Every few years the UK – and increasingly, this just means England – likes to have an unprompted sale of assets. It can be quite random, a sudden availability of cheap goods completely out of season. Economic cycles be damned: just keep an eye on the island, there might be offers to be had.

The last such bonanza was after the Brexit vote, when the pound dropped and overseas investment rose. This was somewhat predictable – press in China reported that Boris Johnson’s brother had set up a fund to invest in advantageously-priced hotels – but anyone saying it out loud was, of course, accused of indulging in Project Fear.

This latest offering can out of the blue, courtesy of the Chancellor not showing anyone his workings for his Budget. It turns out that the likes of the IMF, Moody’s and people with GCSE economics won’t just take his word for it and the pound dropped, causing an influx of buyers for all sorts of natty bits of real estate (just as those living within the country were finding it hard to get their own bricks and mortar. Oh well, you can’t please them all).

For observers of the hotel market, all this means that we could well be seeing THE QUARTER OF RECKONING, which has been looming since March 2020. And if there is going to be a time, that time is now. Energy bills, loan costs, all those independent hotels which Whitbread was going to scoop up, the time is scooping.

And is this why L&R Ventures decided to take a 3.5% stake in the budget group? The brothers Livingstone like a bit of the UK market and Whitbread is a solid business with assets which has a tendency to grind it out when others fail – and offering a product which sells on price will be valuable come the imminent recession. And L&R Hotels’ MD Desmond Taljaard used to be Whitbread’s development director. 

Whitbread’s market cap at the time of writing was £4.92bn, which is why you’re not seeing a lot of takeover chatter around this deal, or, indeed, around Whitbread ever. Maybe the brothers just had some dollars lying around. But it’s the kind of company where an agitating shareholder can certainly have a lot of fun and, well, it does have some tasty assets.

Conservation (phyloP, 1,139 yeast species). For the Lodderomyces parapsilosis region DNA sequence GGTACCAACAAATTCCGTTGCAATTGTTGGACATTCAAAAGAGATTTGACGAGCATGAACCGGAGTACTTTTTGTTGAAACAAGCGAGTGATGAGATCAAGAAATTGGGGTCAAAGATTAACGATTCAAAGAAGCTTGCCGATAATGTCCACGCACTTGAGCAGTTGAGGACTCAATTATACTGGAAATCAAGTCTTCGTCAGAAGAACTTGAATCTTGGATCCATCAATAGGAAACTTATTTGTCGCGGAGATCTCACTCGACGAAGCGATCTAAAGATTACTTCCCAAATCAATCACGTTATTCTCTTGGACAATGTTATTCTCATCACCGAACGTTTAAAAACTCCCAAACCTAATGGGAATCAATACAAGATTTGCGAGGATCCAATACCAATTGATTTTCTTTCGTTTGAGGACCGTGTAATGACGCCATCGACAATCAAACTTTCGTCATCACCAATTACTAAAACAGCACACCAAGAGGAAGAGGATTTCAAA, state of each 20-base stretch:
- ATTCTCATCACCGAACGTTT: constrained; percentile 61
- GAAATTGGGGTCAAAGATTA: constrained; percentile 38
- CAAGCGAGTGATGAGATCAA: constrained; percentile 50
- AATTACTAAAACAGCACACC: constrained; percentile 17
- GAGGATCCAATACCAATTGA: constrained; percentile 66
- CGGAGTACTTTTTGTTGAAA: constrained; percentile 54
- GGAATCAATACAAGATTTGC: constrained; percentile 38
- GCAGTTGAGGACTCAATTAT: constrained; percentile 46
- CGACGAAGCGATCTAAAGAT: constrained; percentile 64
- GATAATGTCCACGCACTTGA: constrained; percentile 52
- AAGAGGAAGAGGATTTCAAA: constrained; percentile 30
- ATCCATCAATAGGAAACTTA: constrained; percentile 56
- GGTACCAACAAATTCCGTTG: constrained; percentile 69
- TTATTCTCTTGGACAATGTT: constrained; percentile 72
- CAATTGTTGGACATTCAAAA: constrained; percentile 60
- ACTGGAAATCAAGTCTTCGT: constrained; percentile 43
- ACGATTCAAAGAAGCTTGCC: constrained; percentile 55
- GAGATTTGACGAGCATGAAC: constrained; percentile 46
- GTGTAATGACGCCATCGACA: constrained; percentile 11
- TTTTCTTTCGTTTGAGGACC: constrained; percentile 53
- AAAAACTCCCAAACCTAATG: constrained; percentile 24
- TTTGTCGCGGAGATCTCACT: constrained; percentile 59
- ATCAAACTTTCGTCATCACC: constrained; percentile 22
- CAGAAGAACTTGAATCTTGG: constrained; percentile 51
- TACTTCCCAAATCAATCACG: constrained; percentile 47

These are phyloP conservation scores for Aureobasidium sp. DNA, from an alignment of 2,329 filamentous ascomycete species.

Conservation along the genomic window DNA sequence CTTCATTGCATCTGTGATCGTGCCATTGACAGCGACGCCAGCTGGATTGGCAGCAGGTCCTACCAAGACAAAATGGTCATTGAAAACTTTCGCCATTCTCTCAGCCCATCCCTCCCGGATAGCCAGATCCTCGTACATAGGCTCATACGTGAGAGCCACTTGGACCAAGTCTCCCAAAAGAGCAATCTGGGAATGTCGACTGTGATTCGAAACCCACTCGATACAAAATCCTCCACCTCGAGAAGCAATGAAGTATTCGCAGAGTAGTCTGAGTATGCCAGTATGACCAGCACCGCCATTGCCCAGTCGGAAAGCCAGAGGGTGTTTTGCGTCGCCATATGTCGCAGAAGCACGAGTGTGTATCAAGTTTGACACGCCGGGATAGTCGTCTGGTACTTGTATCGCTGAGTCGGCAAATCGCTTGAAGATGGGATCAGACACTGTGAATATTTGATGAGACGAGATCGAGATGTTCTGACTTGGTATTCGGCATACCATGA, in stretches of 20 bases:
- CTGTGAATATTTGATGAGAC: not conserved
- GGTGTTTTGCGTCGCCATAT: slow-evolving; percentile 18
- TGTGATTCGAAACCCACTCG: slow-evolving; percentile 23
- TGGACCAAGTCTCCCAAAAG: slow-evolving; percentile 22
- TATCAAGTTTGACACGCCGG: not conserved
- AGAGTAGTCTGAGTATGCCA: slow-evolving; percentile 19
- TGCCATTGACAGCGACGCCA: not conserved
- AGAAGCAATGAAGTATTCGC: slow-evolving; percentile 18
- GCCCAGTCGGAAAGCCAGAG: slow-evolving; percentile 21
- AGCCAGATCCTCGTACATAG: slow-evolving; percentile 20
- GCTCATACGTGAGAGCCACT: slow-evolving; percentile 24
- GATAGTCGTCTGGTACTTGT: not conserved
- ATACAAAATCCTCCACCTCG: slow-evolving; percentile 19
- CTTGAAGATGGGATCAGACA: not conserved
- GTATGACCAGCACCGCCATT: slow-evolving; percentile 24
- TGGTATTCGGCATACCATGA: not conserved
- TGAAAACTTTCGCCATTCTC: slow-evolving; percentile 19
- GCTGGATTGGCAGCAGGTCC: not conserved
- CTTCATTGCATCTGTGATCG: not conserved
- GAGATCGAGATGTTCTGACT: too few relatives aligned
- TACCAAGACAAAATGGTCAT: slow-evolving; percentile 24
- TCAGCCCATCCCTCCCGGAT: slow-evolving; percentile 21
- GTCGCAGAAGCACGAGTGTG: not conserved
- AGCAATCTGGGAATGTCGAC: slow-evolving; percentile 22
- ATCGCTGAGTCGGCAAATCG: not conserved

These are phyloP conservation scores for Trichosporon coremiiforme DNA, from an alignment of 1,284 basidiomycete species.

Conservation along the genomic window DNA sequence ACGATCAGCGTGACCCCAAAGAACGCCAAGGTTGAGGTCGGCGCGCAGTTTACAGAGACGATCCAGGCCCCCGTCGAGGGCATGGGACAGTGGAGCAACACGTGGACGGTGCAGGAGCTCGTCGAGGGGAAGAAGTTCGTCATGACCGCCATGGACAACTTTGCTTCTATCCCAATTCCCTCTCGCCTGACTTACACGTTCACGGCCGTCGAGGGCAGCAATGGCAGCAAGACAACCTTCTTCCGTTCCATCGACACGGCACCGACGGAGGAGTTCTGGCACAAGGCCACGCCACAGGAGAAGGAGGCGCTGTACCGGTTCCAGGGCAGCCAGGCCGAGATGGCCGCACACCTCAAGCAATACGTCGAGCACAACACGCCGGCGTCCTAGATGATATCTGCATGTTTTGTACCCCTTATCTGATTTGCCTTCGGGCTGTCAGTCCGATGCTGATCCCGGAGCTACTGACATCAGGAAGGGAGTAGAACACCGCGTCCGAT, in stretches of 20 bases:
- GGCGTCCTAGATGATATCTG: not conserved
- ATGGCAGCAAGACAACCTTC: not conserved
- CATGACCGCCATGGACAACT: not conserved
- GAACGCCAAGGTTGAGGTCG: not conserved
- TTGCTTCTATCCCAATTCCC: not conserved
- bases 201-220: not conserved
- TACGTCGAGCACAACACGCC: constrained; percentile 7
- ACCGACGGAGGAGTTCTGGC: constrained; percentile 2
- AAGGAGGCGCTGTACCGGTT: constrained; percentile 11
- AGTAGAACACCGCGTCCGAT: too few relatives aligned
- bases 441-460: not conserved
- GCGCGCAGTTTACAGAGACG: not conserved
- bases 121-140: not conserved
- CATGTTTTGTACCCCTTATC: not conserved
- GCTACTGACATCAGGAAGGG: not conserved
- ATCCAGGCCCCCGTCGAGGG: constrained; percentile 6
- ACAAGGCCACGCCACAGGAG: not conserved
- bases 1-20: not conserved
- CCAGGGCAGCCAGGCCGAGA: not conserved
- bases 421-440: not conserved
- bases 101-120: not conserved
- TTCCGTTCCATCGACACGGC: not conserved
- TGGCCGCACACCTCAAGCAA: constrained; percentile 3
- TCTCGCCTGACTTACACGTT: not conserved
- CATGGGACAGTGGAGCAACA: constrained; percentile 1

So the brothers are in for a bit of the UK, but one of its safest bets. What about everyone else? For those flashing dollars, it’s an attractive time to go shopping, as US inbound tourist figures attest. And it’s not just about cheap real estate. Debt has got a whole lot more expensive and a whole lot less available, so there are openings all over the place to deploy that much-chatted-about wall of money.

Are hotels still attractive? They were moving into the mainstream as an asset class before All This and they remain so in much of the rest of the world. Domestic tourism looks likely to face a little pressure in the short term in the UK, but that weak pound is dandy for global travellers who, frankly, are less likely to go and eat free at a mate’s house during their stay so make more valuable guests.

The current scenario tends to favour long-term buyers, not the exuberant private equity types which have been enjoying the sector. Or does it? The wish of all observers and voters is for a period of stability. The longer the better. But at this point, unless things change, there could be a two-year period of jittering before, one hopes, a long period of boredom. This means that anyone looking for a quick exit could see an opportunity to buy now and exit when the regime changes and a deep breath is taken. Trading could be choppy in the meantime, but isn’t so much of hotels about the asset? 

The Quarter of Reckoning it may or may not be, but it’s a good quarter for gamblers. Fun for agents, but not fun for those trying to build long-term businesses. 

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